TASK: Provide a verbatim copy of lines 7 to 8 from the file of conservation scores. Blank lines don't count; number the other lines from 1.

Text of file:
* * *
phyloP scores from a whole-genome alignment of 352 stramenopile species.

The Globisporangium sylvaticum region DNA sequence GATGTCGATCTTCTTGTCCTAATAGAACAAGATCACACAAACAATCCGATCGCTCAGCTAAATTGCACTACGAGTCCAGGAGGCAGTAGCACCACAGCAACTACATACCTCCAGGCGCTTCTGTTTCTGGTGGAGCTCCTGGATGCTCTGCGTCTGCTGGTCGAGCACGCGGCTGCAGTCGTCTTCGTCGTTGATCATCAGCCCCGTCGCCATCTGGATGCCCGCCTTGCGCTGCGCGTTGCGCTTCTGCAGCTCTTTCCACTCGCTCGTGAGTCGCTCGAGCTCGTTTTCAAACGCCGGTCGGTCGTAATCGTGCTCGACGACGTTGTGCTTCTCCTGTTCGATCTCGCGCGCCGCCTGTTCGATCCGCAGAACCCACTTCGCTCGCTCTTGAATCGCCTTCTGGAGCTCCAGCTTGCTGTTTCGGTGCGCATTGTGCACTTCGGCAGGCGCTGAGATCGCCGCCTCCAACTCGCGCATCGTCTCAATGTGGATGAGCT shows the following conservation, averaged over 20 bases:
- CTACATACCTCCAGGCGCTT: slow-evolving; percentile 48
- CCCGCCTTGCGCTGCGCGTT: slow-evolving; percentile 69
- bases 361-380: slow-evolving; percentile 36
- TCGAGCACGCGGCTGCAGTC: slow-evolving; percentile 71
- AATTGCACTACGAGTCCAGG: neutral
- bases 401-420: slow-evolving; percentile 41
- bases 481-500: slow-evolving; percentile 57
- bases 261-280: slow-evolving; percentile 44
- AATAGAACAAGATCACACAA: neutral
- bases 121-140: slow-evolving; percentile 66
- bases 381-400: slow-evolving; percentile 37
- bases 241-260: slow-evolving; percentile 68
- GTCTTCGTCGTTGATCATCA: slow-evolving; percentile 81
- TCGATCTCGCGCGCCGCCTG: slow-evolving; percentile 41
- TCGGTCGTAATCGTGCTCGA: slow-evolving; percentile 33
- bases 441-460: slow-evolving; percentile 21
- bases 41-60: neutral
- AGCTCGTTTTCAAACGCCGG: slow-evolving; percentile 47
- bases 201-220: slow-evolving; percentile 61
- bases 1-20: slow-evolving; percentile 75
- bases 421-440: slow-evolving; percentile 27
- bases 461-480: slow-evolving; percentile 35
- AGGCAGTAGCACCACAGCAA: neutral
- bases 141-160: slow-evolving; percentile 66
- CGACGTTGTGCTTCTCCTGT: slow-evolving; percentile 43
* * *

- AATTGCACTACGAGTCCAGG: neutral
- bases 401-420: slow-evolving; percentile 41